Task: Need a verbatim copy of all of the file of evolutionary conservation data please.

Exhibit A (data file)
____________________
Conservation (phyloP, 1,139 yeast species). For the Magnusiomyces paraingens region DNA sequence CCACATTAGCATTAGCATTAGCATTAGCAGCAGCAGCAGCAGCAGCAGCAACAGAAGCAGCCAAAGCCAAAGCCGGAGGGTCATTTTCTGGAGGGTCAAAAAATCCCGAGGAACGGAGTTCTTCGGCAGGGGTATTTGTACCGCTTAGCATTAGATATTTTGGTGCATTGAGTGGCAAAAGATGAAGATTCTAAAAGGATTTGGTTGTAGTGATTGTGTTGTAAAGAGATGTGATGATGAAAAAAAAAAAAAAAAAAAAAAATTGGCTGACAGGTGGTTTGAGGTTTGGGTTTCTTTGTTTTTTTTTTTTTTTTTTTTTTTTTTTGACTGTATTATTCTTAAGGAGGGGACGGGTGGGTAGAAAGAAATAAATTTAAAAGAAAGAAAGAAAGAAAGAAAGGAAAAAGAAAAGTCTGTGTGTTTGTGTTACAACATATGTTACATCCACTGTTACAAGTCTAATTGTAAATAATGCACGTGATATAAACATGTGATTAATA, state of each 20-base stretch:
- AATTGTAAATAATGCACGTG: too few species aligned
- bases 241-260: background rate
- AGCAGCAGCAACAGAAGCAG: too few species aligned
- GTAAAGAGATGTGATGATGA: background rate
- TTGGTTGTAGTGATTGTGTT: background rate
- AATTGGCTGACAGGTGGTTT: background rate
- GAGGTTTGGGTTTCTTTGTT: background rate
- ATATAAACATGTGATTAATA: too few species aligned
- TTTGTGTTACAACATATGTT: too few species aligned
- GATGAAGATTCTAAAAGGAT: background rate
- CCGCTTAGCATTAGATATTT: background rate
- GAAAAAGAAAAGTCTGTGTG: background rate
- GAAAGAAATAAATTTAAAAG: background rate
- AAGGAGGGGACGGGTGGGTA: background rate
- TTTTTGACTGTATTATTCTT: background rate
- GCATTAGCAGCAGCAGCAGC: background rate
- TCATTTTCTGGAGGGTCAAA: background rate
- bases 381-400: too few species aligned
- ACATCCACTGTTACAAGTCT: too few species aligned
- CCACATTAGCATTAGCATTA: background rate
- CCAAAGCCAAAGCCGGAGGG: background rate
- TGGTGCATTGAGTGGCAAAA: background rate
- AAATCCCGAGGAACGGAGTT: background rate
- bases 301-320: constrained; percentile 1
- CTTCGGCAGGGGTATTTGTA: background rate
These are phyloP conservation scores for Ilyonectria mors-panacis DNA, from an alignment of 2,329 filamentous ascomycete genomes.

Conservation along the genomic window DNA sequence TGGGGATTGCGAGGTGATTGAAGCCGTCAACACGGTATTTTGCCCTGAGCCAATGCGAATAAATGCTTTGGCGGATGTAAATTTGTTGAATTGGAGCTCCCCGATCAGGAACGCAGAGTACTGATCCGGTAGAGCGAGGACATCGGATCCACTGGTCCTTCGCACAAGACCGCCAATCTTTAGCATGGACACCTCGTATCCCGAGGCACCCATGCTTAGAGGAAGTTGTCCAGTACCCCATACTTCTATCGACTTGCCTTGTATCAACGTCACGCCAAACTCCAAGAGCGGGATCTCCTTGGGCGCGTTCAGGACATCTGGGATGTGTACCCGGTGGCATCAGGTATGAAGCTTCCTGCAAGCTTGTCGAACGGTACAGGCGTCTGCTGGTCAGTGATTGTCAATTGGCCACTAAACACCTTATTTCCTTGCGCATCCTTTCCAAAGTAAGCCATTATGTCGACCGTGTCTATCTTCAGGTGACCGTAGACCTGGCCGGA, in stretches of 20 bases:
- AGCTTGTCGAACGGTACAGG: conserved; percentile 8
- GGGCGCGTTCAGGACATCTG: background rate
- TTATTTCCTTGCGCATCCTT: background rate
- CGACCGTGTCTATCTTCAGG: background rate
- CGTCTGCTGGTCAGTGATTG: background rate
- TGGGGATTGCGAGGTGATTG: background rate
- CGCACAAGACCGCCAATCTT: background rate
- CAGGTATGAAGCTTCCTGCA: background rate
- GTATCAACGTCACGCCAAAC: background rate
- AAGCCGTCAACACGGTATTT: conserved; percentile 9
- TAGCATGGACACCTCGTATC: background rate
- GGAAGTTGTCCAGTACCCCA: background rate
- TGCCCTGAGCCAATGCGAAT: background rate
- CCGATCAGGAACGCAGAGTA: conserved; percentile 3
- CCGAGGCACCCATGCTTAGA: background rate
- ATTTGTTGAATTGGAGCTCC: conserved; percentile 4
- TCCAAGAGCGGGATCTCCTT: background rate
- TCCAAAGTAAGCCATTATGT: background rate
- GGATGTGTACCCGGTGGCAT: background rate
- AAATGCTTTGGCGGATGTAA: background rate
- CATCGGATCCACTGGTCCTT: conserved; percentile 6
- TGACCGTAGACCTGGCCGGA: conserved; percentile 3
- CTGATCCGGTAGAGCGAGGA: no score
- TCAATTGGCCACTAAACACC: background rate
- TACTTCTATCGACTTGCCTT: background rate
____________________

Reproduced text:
Conservation (phyloP, 1,139 yeast species). For the Magnusiomyces paraingens region DNA sequence CCACATTAGCATTAGCATTAGCATTAGCAGCAGCAGCAGCAGCAGCAGCAACAGAAGCAGCCAAAGCCAAAGCCGGAGGGTCATTTTCTGGAGGGTCAAAAAATCCCGAGGAACGGAGTTCTTCGGCAGGGGTATTTGTACCGCTTAGCATTAGATATTTTGGTGCATTGAGTGGCAAAAGATGAAGATTCTAAAAGGATTTGGTTGTAGTGATTGTGTTGTAAAGAGATGTGATGATGAAAAAAAAAAAAAAAAAAAAAAATTGGCTGACAGGTGGTTTGAGGTTTGGGTTTCTTTGTTTTTTTTTTTTTTTTTTTTTTTTTTTGACTGTATTATTCTTAAGGAGGGGACGGGTGGGTAGAAAGAAATAAATTTAAAAGAAAGAAAGAAAGAAAGAAAGGAAAAAGAAAAGTCTGTGTGTTTGTGTTACAACATATGTTACATCCACTGTTACAAGTCTAATTGTAAATAATGCACGTGATATAAACATGTGATTAATA, state of each 20-base stretch:
- AATTGTAAATAATGCACGTG: too few species aligned
- bases 241-260: background rate
- AGCAGCAGCAACAGAAGCAG: too few species aligned
- GTAAAGAGATGTGATGATGA: background rate
- TTGGTTGTAGTGATTGTGTT: background rate
- AATTGGCTGACAGGTGGTTT: background rate
- GAGGTTTGGGTTTCTTTGTT: background rate
- ATATAAACATGTGATTAATA: too few species aligned
- TTTGTGTTACAACATATGTT: too few species aligned
- GATGAAGATTCTAAAAGGAT: background rate
- CCGCTTAGCATTAGATATTT: background rate
- GAAAAAGAAAAGTCTGTGTG: background rate
- GAAAGAAATAAATTTAAAAG: background rate
- AAGGAGGGGACGGGTGGGTA: background rate
- TTTTTGACTGTATTATTCTT: background rate
- GCATTAGCAGCAGCAGCAGC: background rate
- TCATTTTCTGGAGGGTCAAA: background rate
- bases 381-400: too few species aligned
- ACATCCACTGTTACAAGTCT: too few species aligned
- CCACATTAGCATTAGCATTA: background rate
- CCAAAGCCAAAGCCGGAGGG: background rate
- TGGTGCATTGAGTGGCAAAA: background rate
- AAATCCCGAGGAACGGAGTT: background rate
- bases 301-320: constrained; percentile 1
- CTTCGGCAGGGGTATTTGTA: background rate
These are phyloP conservation scores for Ilyonectria mors-panacis DNA, from an alignment of 2,329 filamentous ascomycete genomes.

Conservation along the genomic window DNA sequence TGGGGATTGCGAGGTGATTGAAGCCGTCAACACGGTATTTTGCCCTGAGCCAATGCGAATAAATGCTTTGGCGGATGTAAATTTGTTGAATTGGAGCTCCCCGATCAGGAACGCAGAGTACTGATCCGGTAGAGCGAGGACATCGGATCCACTGGTCCTTCGCACAAGACCGCCAATCTTTAGCATGGACACCTCGTATCCCGAGGCACCCATGCTTAGAGGAAGTTGTCCAGTACCCCATACTTCTATCGACTTGCCTTGTATCAACGTCACGCCAAACTCCAAGAGCGGGATCTCCTTGGGCGCGTTCAGGACATCTGGGATGTGTACCCGGTGGCATCAGGTATGAAGCTTCCTGCAAGCTTGTCGAACGGTACAGGCGTCTGCTGGTCAGTGATTGTCAATTGGCCACTAAACACCTTATTTCCTTGCGCATCCTTTCCAAAGTAAGCCATTATGTCGACCGTGTCTATCTTCAGGTGACCGTAGACCTGGCCGGA, in stretches of 20 bases:
- AGCTTGTCGAACGGTACAGG: conserved; percentile 8
- GGGCGCGTTCAGGACATCTG: background rate
- TTATTTCCTTGCGCATCCTT: background rate
- CGACCGTGTCTATCTTCAGG: background rate
- CGTCTGCTGGTCAGTGATTG: background rate
- TGGGGATTGCGAGGTGATTG: background rate
- CGCACAAGACCGCCAATCTT: background rate
- CAGGTATGAAGCTTCCTGCA: background rate
- GTATCAACGTCACGCCAAAC: background rate
- AAGCCGTCAACACGGTATTT: conserved; percentile 9
- TAGCATGGACACCTCGTATC: background rate
- GGAAGTTGTCCAGTACCCCA: background rate
- TGCCCTGAGCCAATGCGAAT: background rate
- CCGATCAGGAACGCAGAGTA: conserved; percentile 3
- CCGAGGCACCCATGCTTAGA: background rate
- ATTTGTTGAATTGGAGCTCC: conserved; percentile 4
- TCCAAGAGCGGGATCTCCTT: background rate
- TCCAAAGTAAGCCATTATGT: background rate
- GGATGTGTACCCGGTGGCAT: background rate
- AAATGCTTTGGCGGATGTAA: background rate
- CATCGGATCCACTGGTCCTT: conserved; percentile 6
- TGACCGTAGACCTGGCCGGA: conserved; percentile 3
- CTGATCCGGTAGAGCGAGGA: no score
- TCAATTGGCCACTAAACACC: background rate
- TACTTCTATCGACTTGCCTT: background rate